Ira and Joyce, a married couple, lived separate lives until the day Ira died.
Into his 80s, Ira had girlfriends. Joyce had bridge. They should have been the kind of couple who divorced once their children were grown. But they didn't. Ira's father created a multimillion-dollar trust fund that ordered him to stay married in order to receive payment. So they did. Ira seldom stayed in the house he and Joyce built in southern Arkansas, instead preferring hotel penthouses and his girlfriends' apartments. They were both happy in their 50-plus years of marriage even though they didn't stay together often.
These days, "un-divorced" couples like Ira and Joyce are becoming common in an ever-diverse and complicated society.
For many couples, divorcing is simply too painful. Neither partner wants to be the first to pull the plug. In other cases, couples cannot afford the costs associated with divorce. Many times, they have children and don't want to deal with custodial issues or a dirty legal battle, especially if one partner uses drugs or has had an affair. The marriage exists in name only.
And increasingly, couples are opting to remain friends and stay married, long after the thrill is gone, for fiscal reasons. It's cheaper to live together in the same condo or house. Many couples also save money by continuing to file joint tax returns. With health insurance costs escalating, many spouses don't have the heart to divorce and throw their husband or wife off their policy. Separation solves the problem.
According to Jeffrey Landers, founder of Bedrock Divorce Advisors, a divorce-financial-strategy firm in New York City, Social Security also can be an issue for older couples. He says that if a marriage lasts 10 years, often a divorced spouse who has not remarried is entitled, at age 62, to Social Security benefits, either her own, based on her work record, or 50 percent of what her ex-husband is entitled to, based upon his work record. A nice parting gift for an ex.
"Many people that are married for seven or eight years will just separate until they cross that 10-year threshold and then get divorced," Landers says.
Others never do.
Warren Buffett has elevated this threesome marriage into an art form. As Pamela Paul points out in "The New York Times,"
the billionaire Buffet separated from his wife in the 1970s, but never divorced, and instead lived with his girlfriend. His wife, Susan
, died in 1994. He married his girlfriend in 2006. The kicker? The trio sent out holiday cards with all three of their names embossed on them.
Rolling Stone magazine founder Jann Wenner separated from his wife after nearly 30 years of marriage, but they are still married even though he has been involved romantically with a man.
It's not all wine and roses for these couples or for those who chose to get involved in such a ménage trois. Take this case study. One woman who shared her story for this piece said an un-divorce arrangement often makes it very hard to show up on your sweetie's doorstep holding a pint of ice cream and wearing nothing but a rain coat if the wife may answer the door. What's the proper etiquette for that, Miss Manners?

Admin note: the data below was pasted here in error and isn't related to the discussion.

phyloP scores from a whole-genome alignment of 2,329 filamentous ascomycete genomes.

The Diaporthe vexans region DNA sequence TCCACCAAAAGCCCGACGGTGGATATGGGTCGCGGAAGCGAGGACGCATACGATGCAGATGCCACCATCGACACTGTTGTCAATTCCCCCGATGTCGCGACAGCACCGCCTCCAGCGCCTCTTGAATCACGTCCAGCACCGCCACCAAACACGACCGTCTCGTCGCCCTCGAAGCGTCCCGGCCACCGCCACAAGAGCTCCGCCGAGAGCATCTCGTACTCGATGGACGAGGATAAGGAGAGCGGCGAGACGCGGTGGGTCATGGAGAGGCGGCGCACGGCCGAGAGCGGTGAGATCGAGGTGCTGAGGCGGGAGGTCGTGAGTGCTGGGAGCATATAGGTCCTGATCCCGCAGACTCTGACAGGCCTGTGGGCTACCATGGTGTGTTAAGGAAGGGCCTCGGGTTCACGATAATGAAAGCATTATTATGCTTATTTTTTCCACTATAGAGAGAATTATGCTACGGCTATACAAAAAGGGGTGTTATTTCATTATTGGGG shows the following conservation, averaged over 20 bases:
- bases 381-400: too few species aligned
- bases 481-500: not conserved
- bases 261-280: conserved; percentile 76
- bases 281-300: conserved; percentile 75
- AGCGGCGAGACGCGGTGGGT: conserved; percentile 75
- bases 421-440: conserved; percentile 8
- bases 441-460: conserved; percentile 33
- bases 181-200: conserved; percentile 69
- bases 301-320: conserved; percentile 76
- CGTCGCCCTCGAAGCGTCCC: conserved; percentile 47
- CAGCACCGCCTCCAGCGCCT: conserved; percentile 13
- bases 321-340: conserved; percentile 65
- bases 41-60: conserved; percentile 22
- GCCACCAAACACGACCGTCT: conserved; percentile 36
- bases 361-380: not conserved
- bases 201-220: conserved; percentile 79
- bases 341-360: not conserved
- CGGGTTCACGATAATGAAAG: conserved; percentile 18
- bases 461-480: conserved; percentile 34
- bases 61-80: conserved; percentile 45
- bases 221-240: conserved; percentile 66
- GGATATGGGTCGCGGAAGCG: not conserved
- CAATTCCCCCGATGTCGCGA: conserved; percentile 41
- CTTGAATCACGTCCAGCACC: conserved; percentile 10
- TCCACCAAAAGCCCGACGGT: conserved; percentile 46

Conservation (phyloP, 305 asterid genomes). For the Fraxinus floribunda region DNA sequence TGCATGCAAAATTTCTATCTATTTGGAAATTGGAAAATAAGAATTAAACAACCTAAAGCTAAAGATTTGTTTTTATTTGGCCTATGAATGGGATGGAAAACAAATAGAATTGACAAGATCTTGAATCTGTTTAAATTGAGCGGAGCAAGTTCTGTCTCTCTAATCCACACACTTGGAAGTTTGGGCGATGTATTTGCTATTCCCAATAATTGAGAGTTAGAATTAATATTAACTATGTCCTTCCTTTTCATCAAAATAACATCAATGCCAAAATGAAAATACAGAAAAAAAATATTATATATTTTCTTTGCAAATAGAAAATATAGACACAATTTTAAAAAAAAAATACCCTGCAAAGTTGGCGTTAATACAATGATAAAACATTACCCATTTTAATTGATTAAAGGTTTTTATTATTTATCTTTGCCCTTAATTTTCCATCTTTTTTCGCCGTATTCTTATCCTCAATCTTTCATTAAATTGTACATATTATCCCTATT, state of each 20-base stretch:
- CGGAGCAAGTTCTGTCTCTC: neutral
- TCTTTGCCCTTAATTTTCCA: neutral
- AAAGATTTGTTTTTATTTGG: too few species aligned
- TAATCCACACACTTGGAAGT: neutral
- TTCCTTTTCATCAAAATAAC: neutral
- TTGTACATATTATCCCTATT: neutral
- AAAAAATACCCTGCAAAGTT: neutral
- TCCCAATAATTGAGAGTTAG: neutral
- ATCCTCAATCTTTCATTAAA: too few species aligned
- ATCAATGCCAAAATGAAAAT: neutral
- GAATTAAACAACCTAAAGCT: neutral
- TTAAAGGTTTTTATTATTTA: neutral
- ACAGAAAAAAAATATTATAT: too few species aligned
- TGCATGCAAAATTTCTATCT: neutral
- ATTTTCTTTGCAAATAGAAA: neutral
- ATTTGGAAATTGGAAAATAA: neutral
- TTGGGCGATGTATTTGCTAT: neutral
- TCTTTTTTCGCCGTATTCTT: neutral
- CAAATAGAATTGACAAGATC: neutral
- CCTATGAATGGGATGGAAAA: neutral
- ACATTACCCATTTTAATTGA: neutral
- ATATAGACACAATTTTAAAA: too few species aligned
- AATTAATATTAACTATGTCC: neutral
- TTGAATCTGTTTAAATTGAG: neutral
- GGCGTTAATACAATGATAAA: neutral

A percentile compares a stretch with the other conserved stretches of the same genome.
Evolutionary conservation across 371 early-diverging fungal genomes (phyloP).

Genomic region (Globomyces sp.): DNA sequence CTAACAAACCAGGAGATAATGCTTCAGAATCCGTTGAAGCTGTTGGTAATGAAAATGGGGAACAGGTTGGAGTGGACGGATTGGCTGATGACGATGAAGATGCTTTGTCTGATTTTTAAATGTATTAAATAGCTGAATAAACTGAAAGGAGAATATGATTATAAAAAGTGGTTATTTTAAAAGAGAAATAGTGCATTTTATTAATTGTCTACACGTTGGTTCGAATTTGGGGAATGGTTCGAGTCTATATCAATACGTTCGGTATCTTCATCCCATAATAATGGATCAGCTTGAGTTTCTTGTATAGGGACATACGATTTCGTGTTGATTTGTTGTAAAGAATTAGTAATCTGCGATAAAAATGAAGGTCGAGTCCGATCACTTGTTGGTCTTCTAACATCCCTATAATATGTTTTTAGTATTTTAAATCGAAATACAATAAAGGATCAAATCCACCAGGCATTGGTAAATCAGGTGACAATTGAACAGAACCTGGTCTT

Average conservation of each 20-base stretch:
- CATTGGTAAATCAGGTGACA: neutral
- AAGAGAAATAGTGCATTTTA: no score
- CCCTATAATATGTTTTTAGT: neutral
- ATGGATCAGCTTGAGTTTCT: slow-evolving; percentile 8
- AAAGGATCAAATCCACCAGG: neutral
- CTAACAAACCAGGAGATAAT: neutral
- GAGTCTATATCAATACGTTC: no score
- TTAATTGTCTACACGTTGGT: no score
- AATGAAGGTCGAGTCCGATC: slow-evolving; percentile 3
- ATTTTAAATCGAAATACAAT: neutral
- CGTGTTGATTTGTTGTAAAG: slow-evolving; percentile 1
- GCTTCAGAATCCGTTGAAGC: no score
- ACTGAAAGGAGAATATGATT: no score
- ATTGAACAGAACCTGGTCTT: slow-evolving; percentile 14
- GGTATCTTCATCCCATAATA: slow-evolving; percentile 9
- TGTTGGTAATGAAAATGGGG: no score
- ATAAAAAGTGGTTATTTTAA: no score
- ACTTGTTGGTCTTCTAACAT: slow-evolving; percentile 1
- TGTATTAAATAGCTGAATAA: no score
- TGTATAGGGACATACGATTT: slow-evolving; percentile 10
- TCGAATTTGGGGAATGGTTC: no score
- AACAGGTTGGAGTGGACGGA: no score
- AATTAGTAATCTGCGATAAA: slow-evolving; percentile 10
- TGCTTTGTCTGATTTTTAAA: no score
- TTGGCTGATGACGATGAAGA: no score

Confused? It's not just the wealthy who do such things.
I know a couple who share a split-level house to take care of their young daughter, but they date other people.
The late mystery writer Robert Parker had a similar arrangement. He and his wife, Joan, separated for two years in the 1980s but reunited. They lived in a large Victorian house with Joan taking one floor, Robert taking the other. They shared a kitchen and monogamy. Affairs were not an option. They simply liked their own spaces.
"It's complicated" is a common term un-divorced couples use to describe their unconventional marriages. Naturally, Facebook has this 21st century option as a relationship choice.
Commonly in the Bible Belt, many couples stay married but indulge in secretive, separate lives because of religious pressure. Sure, they may keep up appearances by taking vacations and attending parties together, but they are anesthetized from desire for each other.
Is the un-divorce trend healthy? Some relationship experts say "no way," regardless of the seeming financial benefits, especially if one party is using the other as a security blanket.
"If you stay (married), you can avoid risk taking, avoid growing up, avoiding having to go to social events and meet new people," says Pamela Garber, a New York psychotherapist.
"You can blame everything on the marriage," she says. "It's a way to put a hold on growing up."
Others disagree, and think the staying-together approach may be better, in some cases, for all involved.
"I don't think it's black or white," says Irina Firstein, a New York City-based psychotherapist. "If it's a decent relationship, a friendship, but the flame is gone, it might be OK. Two people sometimes can be in the same household better off than struggling financially and living alone. Let's face it -- many married couples live very much like roommates. This is more honest and there is a possibility of finding someone new."